Monday, August 20, 2012


Boundaries. They need to become visible, definable at times. A librarian, stocker, or customer needs to know where to shelve or find what book they want. Publishers label in genres to fit our expectations. Marketers use genre to advertise to their target audience. Boundaries make good reference points but can become muddy or inconsistent in the book world. Writers need to guard awareness of their intended genre as they write. Perhaps that is why there were so many genre questions at the writeoncon workshop. Agents and editors answered many questions to define the differences between Middle Grade (MG) and Young Adult (YA). A few mentioned New Adult (NA), a bridge between YA and Adult books. You can read all the great articles, but, since you’re here, enjoy my summary on the topic.

1. The agents were especially asking to see more manuscripts in MG.
2. Basic Differences between MG and YA are seen in both the voice and sentence structure. The voice of the MG story shows kids discovering, learning how they fit in their own world, being part of a group, growing up is the main experience. The YA voice shows youths who are learning to stand out in their world, learning to fit in a world that it bigger than themselves, they can look back on growing up experiences because they’ve already lived them.
Author Claire Legrand gave us a list of things to consider in MG vs YA:
  Age: Tweens or Teens? Avoid that between age of 13. Another boundaries problem.
  Romance: Kissy-Kissy or Kissy-Kissy? Innocent discovery of romantic feelings, no lust vs undertones of     sexual awakening.
  Swearing: Darn or Damn? Swearing doesn’t fit the MG voice, even if real life might. Don’t insert just to be edgy, needs a purpose like fitting the tone, setting, or emotion. Remember, schools and libraries buy books too.
  Violence: PG or PG-13?
  Experience: Internal or External? How they experience or perceive the world.
  Journey: Only just begun or Finally getting somewhere?
  Awareness: Observing or Analyzing?
  Language: Simple or Complex? Both in dialogue and sentence structure.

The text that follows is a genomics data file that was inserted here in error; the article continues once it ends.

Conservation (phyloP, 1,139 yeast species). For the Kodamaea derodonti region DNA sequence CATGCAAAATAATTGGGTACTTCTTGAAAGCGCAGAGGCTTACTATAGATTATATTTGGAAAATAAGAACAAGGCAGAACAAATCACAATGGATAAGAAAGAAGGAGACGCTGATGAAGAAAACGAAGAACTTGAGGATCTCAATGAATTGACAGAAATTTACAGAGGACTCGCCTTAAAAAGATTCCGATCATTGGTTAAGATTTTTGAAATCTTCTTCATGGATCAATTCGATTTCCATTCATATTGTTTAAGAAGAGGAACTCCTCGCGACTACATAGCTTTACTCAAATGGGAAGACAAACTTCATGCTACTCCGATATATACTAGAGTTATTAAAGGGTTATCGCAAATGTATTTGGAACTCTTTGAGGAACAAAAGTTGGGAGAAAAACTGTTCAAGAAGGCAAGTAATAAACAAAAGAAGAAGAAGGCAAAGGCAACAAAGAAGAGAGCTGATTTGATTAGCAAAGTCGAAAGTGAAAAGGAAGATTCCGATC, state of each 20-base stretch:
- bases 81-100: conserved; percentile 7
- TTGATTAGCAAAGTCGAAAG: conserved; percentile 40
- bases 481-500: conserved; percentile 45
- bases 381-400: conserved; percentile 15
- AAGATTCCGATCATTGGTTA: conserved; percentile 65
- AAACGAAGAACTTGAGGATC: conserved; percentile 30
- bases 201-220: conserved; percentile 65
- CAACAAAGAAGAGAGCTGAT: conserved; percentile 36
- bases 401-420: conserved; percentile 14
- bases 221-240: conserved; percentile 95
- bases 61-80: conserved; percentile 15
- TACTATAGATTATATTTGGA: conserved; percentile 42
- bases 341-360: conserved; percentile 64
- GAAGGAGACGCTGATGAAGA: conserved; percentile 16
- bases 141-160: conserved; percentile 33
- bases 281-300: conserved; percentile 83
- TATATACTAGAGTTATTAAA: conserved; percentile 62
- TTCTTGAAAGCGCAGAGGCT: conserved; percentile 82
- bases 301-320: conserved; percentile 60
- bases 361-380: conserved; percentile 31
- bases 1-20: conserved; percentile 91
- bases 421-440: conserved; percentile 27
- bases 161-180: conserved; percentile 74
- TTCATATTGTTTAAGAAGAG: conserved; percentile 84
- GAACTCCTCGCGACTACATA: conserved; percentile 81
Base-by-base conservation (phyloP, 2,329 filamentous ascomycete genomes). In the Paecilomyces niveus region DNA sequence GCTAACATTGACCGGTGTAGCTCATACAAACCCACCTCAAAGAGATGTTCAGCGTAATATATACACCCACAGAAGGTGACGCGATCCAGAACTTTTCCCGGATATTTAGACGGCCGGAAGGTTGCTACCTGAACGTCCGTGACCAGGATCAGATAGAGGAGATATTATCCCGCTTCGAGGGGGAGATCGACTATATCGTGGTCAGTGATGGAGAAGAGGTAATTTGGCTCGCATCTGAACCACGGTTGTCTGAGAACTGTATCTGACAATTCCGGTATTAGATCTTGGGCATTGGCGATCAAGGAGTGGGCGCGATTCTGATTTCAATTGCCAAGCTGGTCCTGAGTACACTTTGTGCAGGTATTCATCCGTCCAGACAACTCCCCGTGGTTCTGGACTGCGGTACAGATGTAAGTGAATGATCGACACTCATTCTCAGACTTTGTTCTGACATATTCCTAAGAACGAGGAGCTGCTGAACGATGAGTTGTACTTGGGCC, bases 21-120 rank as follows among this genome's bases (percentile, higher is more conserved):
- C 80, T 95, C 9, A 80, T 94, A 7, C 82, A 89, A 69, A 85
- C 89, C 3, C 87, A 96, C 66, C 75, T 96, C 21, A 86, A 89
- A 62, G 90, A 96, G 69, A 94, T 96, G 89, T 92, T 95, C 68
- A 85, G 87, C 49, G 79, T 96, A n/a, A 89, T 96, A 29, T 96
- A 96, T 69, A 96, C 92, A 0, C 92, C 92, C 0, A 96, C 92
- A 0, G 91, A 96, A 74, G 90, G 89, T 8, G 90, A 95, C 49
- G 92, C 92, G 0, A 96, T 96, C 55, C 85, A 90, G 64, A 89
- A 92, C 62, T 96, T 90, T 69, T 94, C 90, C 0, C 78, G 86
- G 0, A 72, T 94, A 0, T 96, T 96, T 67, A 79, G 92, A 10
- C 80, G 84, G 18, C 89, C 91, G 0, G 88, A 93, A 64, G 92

Voice: 3rd Person or 1st Person (Or Does it really matter)? Do what works best for the story.
3. New Adult generally contains college-age or post-high school characters for high school and beyond readers. NA isn’t big enough yet for its own category, causing the headache of where to place it—YA or Adult? Yeah, that’s a Catch 22 situation.
4. When querying or pitching, an author needs to give her book’s genre. Pick the biggest one that fills the bucket. Don’t name it a YA futuristic paranormal romance with a western flare. Which one dominates? Who is the core audience? Let the other elements come out in the story without mention.
5. Don’t write specifically for the new trend you see. Chances are agents have searched through hundreds of manuscripts in that genre’s theme to find one or two they love enough to take on. By the time a book is sold and published, the trend will be worn out. Just write a great book! Strong voice, strong characters, emotion, high stakes—all that good stuff. Yeah, no one said it would be easy.


Liesel K Hill said...

Great post, Renae! I had hoped to participate in some of WriteOnCon this year, but ended up switching apartments and it didn't happen. I appreciate the summary. I've seen the term "New Adult" around, but I totally thought they just meant new adult books, verses already published ones. Oops. Glad to know the real meaning now. Thanks! :D

Renae W. Mackley said...

Glad you could get a few things from this post. Thanks for visiting.